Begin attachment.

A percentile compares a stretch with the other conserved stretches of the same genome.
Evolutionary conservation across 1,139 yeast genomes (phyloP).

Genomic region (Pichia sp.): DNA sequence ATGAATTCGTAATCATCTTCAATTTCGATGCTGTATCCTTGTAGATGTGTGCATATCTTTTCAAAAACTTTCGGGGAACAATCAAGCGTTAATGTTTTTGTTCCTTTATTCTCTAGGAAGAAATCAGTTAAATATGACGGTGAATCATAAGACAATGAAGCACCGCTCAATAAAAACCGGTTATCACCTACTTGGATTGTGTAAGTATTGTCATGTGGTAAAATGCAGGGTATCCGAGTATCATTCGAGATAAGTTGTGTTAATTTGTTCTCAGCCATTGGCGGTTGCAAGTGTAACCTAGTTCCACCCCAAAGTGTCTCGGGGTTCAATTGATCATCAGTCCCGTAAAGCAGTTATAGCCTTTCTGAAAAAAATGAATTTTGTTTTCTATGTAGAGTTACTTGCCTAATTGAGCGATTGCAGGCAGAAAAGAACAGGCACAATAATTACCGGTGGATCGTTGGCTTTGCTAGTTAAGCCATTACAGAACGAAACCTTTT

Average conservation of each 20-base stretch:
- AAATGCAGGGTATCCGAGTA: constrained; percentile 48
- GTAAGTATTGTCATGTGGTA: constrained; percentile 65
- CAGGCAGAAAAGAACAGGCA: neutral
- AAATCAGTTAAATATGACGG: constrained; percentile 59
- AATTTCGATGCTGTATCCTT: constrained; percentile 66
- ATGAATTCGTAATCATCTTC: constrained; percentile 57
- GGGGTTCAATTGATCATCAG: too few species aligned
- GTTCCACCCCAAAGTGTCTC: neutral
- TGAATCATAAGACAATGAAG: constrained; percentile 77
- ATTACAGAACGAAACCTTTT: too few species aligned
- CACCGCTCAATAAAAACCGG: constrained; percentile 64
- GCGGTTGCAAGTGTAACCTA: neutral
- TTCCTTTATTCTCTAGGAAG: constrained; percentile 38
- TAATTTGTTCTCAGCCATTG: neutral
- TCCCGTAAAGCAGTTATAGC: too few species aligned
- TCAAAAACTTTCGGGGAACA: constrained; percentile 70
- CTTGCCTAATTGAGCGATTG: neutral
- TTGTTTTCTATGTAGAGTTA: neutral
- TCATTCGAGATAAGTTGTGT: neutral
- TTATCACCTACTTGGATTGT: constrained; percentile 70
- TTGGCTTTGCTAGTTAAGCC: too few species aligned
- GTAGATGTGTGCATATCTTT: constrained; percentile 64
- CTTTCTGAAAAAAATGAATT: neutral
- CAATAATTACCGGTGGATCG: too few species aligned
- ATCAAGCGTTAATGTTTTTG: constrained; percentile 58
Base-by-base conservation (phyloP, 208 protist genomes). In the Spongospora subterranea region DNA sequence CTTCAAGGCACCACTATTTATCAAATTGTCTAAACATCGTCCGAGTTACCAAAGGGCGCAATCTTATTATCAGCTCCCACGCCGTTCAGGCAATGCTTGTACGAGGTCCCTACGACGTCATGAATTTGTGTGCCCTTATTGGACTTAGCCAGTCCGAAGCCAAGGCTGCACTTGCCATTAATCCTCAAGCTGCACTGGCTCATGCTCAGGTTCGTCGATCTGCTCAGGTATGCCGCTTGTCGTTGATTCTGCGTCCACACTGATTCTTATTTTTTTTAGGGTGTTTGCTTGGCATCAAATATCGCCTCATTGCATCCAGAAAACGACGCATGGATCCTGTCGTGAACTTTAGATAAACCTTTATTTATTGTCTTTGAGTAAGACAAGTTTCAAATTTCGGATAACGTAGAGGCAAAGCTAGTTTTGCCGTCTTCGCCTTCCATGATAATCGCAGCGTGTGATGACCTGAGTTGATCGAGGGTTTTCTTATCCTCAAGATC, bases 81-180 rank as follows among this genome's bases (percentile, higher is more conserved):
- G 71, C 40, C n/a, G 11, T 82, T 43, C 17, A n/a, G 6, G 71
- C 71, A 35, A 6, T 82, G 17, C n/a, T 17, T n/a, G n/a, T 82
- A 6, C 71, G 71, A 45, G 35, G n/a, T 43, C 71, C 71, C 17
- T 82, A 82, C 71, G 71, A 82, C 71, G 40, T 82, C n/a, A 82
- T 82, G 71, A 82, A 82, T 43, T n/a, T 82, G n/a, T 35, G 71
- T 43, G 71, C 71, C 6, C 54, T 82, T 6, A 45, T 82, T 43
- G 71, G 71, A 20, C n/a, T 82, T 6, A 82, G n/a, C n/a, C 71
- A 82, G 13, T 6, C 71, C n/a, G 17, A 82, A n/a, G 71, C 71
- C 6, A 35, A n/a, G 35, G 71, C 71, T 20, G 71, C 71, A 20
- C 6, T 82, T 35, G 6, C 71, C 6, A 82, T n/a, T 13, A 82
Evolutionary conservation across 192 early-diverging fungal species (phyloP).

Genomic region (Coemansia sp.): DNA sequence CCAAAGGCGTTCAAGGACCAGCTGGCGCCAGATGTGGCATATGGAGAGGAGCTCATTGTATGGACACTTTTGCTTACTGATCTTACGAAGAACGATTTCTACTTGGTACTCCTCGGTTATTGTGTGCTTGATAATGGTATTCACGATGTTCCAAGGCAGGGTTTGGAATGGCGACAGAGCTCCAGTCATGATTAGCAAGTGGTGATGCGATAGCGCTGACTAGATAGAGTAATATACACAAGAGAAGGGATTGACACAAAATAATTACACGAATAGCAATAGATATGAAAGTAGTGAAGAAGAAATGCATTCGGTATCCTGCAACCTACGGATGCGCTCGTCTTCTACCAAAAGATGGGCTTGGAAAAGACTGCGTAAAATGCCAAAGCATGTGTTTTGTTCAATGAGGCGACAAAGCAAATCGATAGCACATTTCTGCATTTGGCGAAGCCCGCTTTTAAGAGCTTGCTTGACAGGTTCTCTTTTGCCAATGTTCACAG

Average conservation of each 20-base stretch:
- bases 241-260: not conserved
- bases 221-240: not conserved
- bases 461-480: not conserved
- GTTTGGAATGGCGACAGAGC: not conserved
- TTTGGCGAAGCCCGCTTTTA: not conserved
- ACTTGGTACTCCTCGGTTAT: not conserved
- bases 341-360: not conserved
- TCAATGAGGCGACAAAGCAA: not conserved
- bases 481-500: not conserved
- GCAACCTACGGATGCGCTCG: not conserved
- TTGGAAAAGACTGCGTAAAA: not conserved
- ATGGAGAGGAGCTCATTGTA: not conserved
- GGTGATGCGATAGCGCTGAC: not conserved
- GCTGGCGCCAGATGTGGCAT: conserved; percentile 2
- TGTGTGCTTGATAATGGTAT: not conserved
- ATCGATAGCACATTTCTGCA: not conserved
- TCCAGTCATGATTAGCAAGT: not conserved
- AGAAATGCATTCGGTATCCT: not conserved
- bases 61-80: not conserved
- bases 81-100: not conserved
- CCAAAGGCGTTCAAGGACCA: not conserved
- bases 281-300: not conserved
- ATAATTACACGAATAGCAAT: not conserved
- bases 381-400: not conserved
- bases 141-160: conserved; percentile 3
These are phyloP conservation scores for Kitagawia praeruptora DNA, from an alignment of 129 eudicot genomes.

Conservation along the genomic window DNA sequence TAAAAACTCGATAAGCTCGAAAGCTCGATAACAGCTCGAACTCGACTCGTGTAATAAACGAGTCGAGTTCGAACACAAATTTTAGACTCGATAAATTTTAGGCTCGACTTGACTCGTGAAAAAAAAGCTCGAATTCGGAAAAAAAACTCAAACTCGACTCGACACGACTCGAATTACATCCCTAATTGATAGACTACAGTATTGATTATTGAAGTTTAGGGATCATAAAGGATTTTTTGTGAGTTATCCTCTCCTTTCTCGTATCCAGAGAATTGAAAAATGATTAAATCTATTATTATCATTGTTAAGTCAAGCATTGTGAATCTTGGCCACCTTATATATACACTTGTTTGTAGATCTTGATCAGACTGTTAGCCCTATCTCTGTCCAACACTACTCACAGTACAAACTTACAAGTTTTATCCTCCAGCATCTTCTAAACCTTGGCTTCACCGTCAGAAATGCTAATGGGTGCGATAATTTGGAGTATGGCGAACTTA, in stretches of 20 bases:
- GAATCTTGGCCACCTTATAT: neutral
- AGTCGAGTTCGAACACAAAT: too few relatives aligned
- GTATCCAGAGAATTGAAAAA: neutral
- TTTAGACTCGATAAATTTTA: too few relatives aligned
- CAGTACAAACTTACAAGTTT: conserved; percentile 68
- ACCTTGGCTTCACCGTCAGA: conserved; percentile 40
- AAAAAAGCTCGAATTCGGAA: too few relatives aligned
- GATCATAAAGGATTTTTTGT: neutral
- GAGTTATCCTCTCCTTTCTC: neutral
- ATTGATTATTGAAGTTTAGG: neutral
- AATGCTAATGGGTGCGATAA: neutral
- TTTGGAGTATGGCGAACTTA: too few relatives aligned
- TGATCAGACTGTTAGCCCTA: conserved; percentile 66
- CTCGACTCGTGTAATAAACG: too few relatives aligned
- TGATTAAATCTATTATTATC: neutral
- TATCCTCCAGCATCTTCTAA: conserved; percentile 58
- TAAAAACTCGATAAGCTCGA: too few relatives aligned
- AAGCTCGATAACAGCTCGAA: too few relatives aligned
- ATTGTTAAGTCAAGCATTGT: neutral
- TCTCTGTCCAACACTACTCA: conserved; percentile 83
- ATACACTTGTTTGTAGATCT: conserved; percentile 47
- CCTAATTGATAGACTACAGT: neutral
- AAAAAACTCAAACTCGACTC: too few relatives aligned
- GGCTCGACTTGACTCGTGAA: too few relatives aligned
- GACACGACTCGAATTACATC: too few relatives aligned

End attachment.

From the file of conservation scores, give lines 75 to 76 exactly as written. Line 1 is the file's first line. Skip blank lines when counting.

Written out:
- CAGTACAAACTTACAAGTTT: conserved; percentile 68
- ACCTTGGCTTCACCGTCAGA: conserved; percentile 40